Some of these CD-ROMs have support for multiple NICS, hardware, PCMCIA ... all ready to go
Just download the ISO image, burn it to CD and boot your computer from the CD
If your computer doesnt support CD-ROM booting, no problem.  Just read the documentation to create a CD-ROM boot disk and away you go

Here's a few to check out
System Rescue CD http://www.sysresccd.org/
KNOPPIX  http://www.knoppix.org/
Timo's Rescue CD Set  http://rescuecd.sourceforge.net/
Make CD-ROM Recovery  http://mkcdrec.ota.be/

My personal favourite Bootable CDROM so far is Knoppix
This amazing Linux CD has a huge amount of programs including partimage.
It takes little time to boot and has hardware support for every machine I have thrown at it (Including laptops)
It's a full Linux Distro with KDE and tonnes of programs so its a hefty download
As of October 2004, under Knoppix, the partimage daemon is compiled with "Users Must Login".  Doh !!
This makes things tricky since the Knoppix file system is on CD-ROM (read only)
I get errors like this

Connexion refuse by server:
incompatibles networking
options. Try disabling login
option for server with '-L'

I have not figured out how to create the required partimagedusers file yet.
I'm hoping a newer version of Knoppix has this sorted out

In the meantime, why not use the precompiled static partimage binaries?
These partimage static binaries are compiled with the Login and SSL disabled
Simply download,decompress and execute them

Here is an example where the precompiled static partimage binaries helped out.
I received an email from Diego Algorta Casamayou
He has a MicroNotebook Sony VAIO PCG-505TS
The Sony has PCMCIA Lan, floppy but no CD-ROM
One solution would be to recompile the partimage boot disk kernel to support PCMCIA and his NIC.  (Lots of work but fun to learn)
I suggested using Tom Oehser's TOMSRTBT as a platform to see if his PCMCIA NIC is seen and it worked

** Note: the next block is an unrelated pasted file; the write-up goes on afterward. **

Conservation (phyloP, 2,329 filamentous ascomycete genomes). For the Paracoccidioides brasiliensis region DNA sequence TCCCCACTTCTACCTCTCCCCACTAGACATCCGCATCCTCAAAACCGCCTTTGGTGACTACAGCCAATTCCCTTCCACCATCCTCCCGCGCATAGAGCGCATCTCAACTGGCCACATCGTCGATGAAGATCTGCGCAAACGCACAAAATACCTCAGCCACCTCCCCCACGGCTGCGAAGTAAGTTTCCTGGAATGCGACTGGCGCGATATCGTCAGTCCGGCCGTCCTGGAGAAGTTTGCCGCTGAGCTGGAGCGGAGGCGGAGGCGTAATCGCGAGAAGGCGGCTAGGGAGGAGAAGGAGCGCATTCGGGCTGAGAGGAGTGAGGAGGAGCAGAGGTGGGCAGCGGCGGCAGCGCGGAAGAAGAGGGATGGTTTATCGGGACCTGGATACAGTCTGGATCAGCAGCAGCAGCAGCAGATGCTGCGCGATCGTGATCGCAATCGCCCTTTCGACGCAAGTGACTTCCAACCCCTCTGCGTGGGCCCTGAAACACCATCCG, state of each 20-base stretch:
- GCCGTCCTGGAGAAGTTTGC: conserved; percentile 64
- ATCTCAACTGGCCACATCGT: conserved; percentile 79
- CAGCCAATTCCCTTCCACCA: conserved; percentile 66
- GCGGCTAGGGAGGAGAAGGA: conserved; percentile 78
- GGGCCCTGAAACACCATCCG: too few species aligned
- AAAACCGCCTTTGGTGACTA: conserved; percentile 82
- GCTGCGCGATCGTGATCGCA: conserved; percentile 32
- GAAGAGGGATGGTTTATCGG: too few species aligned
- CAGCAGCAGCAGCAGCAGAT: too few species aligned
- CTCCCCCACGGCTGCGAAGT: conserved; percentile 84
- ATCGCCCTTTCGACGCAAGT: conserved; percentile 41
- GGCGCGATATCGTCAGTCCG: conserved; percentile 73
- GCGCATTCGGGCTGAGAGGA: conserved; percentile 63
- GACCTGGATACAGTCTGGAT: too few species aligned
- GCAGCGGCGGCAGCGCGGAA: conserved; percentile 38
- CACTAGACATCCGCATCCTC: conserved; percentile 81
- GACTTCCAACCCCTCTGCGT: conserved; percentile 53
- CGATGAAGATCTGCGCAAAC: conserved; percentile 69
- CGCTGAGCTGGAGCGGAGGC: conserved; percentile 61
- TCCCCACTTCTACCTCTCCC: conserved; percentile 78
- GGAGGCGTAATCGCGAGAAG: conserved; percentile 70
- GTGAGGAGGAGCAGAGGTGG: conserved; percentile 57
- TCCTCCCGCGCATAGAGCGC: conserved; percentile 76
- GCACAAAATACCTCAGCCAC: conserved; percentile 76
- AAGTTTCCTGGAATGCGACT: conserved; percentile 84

Then I suggested copying some older pre-compiled binaries I had posted on this site
Diego discovered the binaries created Segmentation faults so he went with the more current static binaries
It worked quite well

So here is a verified step by step;

Download the files
Download partimage-0.6.4-static.tar.bz2.
You can browse for this file here

Decompress the file under *nix
#bzip2 -d partimage-0.6.4-static.tar.bz2
#tar xvf  partimage-0.6.4-static.tar

Get partimaged onto your server
Get partimaged onto your server using what ever means you need
In my case, I used WinSCP to copy the file over to a machine running Knoppix to be my partimage server

Get partimage onto your client
In my case, I used both a floppy and wget under TOMSRTBT to get partimage to the client

FLOPPY under DOS
If you chose to download partimage-0.6.4-static.tar.bz2, the decompressed partimage client is 1464048 bytes
You will have to compress it to fit it onto a 1.44MB floppy.
#gzip partimage
Copy partimage.gz to a floppy
Place the floppy in the TOMSRTBT client
mount -t msdos /dev/fd0 /mnt
cp /mnt/partim~1.gz /tmp/partimage.gz  (Note DOS renamed the file to partim~1.gz)
umount /mnt

WGET
You can optionally use WGET to get the partimage binary from a Web (HTTP) or FTP server
I used wget -O partimage.gz ftp://192.168.10.254:21/outgoing/partimage.gz
Under tomsrtbt type man wget for more information

Some final steps
#cd /tmp
#gzip -d partimage.gz
#chmod u+x partimage
#./partimage